Archive for the ‘History’ Category

Rest In Peace, Patrick Lopez

April 16, 2018

Rest in Peace, Patrick Lopez!
Your Devotion to Family, Your Love of Life, and Your Artistic Always Growing Gifts to the World Are Your Ongoing Legacy!

Patrick George Lopez

Patrick George Lopez died on Wednesday, April 11, 2018 after a brief stay in hospice. He was born in Houston on January 7, 1937 to Manuel and Carmen Lopez.

He married Barbara Jean Holman in 1961. Survivors include his wife of 57 years, his children (Claudia, Patrick, and Sarah), his grandchildren (Patrick Joey and Justin), and his brother (John David).

As an architectural delineator, he worked with some of the most important national and local architects and architectural firms of the post WWII era, including Skidmore Owings and Merrill, Johnson Burgee, and Helmut Jahn.

He loved his family, his lifelong home of Houston, his pets (Oso!), baseball, the Astros, art, buildings, music (he was a lifelong piano player), fishing, plants (he grew orchids, bromeliads, succulents), and a good meal.

A public memorial will be held in the future at an as-yet undetermined date.

Published in Houston Chronicle on Apr. 15, 2018

Title: “Buffalo Walking” or “Travis Street Park” By Patrick Lopez (at Fair Grounds Base Ball Park), One of Several Works that Patrick did for the 2014 “Early Houston” Baseball History Book researched and written by members of the Larry Dierker Chapter of SABR and published in 2014.

Patrick Lopez finished a year ahead of me at St. Thomas High School in 1955. Although we never really knew each other at St. Thomas, Patrick always impressed me then as a very nice and thoughtful person. He could often be seen staring across the front lawn during classroom breaks, looking far to the south, beyond Buffalo Bayou. We never actually met until the Houston Early Baseball book project arose, nearly 55 years later, but it was only then that the question clarified about this true 21st century Renaissance man came to roost. — He could have been thinking about anything much earlier in life — as long as it was artistic, giving of itself in part to some greater whole idea, then it probably was getting the attention of the naturally artistic Patrick Lopez.

When our team member Mike Vance, with some independent discovery work help from Darrell Pittman, finally found that the Travis Street Ballpark was our best bet as Houston’s first true organized baseball park, we had no pictures of the same, but we did possess some very detailed newspaper writing on the construction of the place.

Patrick Lopez was able to let his creative mind go to bed with all these black worn sentences on fading white paper and put together for our eyes — and the whole world — to see — how it was meant to be seen. The watercolor work featured here is only one of the many he did that gave us all a vision into how the typical game day looked to Houstonians back in the 19th century. If you can hear the sound of horse hooves making a steady beat up and down Travis — and if you can hear the thud of a bat and ball joyously, or sorrowfully, interrupting every now and then, you may actually be able to allow your own mind to travel back to the corner of Travis and McGowan at many spring afternoons of those late 19th century years and actually experience the presence of old time Houston for yourself. And, if you get there, try to remember — the now late Patrick Lopez probably helped you make the trip.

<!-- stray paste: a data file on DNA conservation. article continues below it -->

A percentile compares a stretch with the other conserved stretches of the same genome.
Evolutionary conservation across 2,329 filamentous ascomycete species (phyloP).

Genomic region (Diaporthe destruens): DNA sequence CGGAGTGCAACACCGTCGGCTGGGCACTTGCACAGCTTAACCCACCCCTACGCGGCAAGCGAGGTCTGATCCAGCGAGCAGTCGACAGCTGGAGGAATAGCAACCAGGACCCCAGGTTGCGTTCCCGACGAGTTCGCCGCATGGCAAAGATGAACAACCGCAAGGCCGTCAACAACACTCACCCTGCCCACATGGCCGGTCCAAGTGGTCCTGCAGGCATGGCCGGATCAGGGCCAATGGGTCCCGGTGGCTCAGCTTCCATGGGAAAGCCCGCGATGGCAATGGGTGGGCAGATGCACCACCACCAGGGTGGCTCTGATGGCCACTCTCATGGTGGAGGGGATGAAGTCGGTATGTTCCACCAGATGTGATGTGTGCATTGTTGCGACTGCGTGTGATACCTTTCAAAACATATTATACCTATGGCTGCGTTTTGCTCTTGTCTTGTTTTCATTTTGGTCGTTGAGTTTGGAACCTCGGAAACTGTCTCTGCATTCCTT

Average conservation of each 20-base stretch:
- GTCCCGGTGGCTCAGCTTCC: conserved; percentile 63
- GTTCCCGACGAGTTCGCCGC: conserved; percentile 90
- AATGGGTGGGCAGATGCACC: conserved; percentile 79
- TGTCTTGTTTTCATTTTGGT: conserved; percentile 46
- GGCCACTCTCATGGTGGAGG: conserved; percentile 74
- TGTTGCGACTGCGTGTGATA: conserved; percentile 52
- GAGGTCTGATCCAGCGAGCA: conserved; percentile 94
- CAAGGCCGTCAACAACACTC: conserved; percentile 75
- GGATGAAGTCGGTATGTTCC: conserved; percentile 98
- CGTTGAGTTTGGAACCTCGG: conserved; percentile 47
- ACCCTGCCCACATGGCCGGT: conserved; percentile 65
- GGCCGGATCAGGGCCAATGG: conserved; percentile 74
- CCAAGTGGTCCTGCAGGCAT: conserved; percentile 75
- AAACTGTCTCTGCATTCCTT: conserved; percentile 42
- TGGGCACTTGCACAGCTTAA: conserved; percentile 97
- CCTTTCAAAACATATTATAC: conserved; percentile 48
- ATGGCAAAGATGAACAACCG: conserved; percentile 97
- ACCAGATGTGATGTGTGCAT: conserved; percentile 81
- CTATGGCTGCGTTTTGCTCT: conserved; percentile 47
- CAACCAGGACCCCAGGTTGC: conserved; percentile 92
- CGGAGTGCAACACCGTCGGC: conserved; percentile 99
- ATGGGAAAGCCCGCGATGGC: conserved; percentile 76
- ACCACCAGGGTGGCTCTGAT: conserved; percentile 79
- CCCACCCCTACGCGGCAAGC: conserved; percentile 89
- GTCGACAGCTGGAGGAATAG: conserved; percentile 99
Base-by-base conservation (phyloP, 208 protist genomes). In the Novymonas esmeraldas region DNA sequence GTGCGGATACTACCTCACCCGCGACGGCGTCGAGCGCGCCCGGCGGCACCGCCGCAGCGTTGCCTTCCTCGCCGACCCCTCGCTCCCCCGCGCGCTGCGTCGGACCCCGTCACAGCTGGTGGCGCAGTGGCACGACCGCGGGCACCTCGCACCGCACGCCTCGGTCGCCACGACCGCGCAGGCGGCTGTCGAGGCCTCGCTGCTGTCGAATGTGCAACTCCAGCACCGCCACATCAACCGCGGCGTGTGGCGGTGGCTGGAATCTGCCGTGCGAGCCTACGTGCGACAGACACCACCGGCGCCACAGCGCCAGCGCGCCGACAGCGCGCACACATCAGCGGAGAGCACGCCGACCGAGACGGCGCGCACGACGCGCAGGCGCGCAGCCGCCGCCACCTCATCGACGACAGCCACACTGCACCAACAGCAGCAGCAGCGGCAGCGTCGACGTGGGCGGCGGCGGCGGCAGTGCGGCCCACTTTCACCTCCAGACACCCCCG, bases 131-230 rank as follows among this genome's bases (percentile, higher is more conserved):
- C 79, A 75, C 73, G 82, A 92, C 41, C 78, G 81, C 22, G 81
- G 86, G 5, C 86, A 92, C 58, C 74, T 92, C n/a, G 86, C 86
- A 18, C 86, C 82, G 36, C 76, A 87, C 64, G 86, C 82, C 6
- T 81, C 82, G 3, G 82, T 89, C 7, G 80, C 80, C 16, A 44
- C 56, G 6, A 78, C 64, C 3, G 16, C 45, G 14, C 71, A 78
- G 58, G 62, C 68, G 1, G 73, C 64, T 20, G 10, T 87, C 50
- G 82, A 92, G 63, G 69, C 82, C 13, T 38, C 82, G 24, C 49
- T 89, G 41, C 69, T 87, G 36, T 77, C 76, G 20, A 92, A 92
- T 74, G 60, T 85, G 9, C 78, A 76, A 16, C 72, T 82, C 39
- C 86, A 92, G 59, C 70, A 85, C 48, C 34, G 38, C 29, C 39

Patrick Lopez

Thank you, Patrick Lopez! All of us are the richer for having known you even a smidgen’s amount of eternity’s time.

And God Bless you too, Barbara! Patrick was lucky to have found and never lost you. That doesn’t always happen.


The Pecan Park Eagle



Bill McCurdy

Principal Writer, Editor, Publisher

The Pecan Park Eagle

Maxwell Kates: “42” – A Film Review

April 16, 2018



By Maxwell Kates

Maxwell Kates

Five years ago, in April 2013, Legendary Pictures released a film called “42”. Written and directed by Brian Helgeland, the film documented Jackie Robinson’s first season in the major leagues while emphasizing the trials and tribulations involved with breaking the colour barrier.


The story behind “42” is well known among baseball fans and American historians alike.  After declaring victory over Nazi Germany in May 1945 and Imperialist Japan three months later, American soldiers returned from the Second World War to a country that could not defeat its own Jim Crow laws.  A ‘gentleman’s agreement’ had existed in professional baseball which segregated white and black players into different leagues.

Branch Rickey (Harrison Ford), the President of the Brooklyn Dodgers, is a shrewd businessman, a lawyer, and a devout Methodist.  We learn in the context of the movie that he is haunted by not having done enough to fight segregation as a baseball coach some four decades earlier.  Partly out of religious conviction and partly out of opportunism, he vows to promote a black player to the Dodgers late in the 1945 season.  Rickey admires Jack Roosevelt Robinson (Chadwick Boseman), a shortstop on the segregated Kansas City Monarchs, for his talent and his hardnosed style of play, but warns him that the inability to control his volatile temper is tantamount to failure for Rickey’s ‘Great Experiment.’  In other words, Rickey did not need a player not tough enough to fight back, but one tough enough not to fight back.

Harrison Ford as Branch Rickey